Replication: A distributed cluster maintains multiple copies of your database and constantly updates them, replicating data between nodes in real time. Should one of the nodes fail, the others are here to keep your information, online presence and services intact.
Cluster nodes that a certain database is not yet replicated to, can function as backup nodes for this database.
Say you have 5 nodes in your cluster, and one of your databases is replicated to only 3 of them. Should any of these three go down for too long, RavenDB will replicate the database to one of the two remaining nodes.
This behavior, one of RavenDB’s “active anti-entropy measures”, insulates your network from unexpected hiccups in your IT infrastructure, your application remains robust, and users see no pause in service.
Assignment Failover: RavenDB nodes share responsibility for the execution of ongoing tasks, so if one node goes down its tasks are redistributed between the remaining ones, assuring that each working node has an optimal workload.
Concurrent Reads and Writes: RavenDB is multi-master. Multiple nodes can accept both read and write requests at any time, making RavenDB perfect for edge deployment schemes. You can easily setup a topology in which end points operate in tandem with the central cluster but also independently in case the network is disrupted. This allows you to shift most of the distributed nature of your system to RavenDB and let it shoulder the burden and handle the details for you.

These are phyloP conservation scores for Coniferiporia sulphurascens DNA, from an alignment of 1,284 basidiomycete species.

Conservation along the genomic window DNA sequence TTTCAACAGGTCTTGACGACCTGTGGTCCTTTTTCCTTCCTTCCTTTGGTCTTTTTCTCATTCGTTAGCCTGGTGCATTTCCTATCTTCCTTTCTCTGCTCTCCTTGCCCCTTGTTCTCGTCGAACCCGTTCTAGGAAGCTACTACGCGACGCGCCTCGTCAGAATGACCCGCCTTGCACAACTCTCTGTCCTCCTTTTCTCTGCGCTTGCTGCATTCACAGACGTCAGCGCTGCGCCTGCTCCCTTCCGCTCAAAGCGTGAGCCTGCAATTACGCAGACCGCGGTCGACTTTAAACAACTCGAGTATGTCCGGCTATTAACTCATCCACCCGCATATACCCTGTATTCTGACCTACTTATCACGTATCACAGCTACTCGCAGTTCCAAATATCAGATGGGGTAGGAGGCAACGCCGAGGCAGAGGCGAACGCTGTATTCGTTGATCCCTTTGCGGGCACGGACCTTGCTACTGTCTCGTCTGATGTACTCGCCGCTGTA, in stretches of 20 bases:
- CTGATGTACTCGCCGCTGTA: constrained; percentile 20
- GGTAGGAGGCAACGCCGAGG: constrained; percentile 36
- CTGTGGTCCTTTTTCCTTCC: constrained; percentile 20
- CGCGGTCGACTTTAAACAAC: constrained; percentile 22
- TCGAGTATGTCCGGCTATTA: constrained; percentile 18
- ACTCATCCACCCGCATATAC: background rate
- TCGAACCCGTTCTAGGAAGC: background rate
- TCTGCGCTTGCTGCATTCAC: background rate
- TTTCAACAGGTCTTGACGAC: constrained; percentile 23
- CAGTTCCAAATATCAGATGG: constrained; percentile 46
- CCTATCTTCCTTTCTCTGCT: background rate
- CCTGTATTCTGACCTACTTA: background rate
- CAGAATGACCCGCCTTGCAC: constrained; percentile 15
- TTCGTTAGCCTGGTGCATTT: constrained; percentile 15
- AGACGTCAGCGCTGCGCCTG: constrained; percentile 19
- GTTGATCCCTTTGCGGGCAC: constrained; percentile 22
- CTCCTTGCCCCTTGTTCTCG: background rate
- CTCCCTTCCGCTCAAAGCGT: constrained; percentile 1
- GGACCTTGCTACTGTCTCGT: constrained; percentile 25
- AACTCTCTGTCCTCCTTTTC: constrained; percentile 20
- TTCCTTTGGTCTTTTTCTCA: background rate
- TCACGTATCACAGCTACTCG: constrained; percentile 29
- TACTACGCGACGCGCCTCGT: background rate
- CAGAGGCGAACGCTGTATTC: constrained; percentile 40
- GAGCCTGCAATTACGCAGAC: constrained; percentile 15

Concurrent Notifications: If two modifications are being done to the same document at the same time, you will get a notification about the concurrent change and be able to decide and manually control which version is used.
Consistency vs Availability: Is consistency more important, or is availability? Highly distributed environments would always keep this question alive and kicking. Is it more important to prevent concurrent users from potential conflicts, or to grant them as much access as possible?
RavenDB uses the Raft Consensus Algorithm to regulate approach to documents, databases, nodes, clusters, indexes and tasks, and provides the user-customization feature “Cluster-Wide Transactions” to determine a cluster-wide precedence of consistency over availability.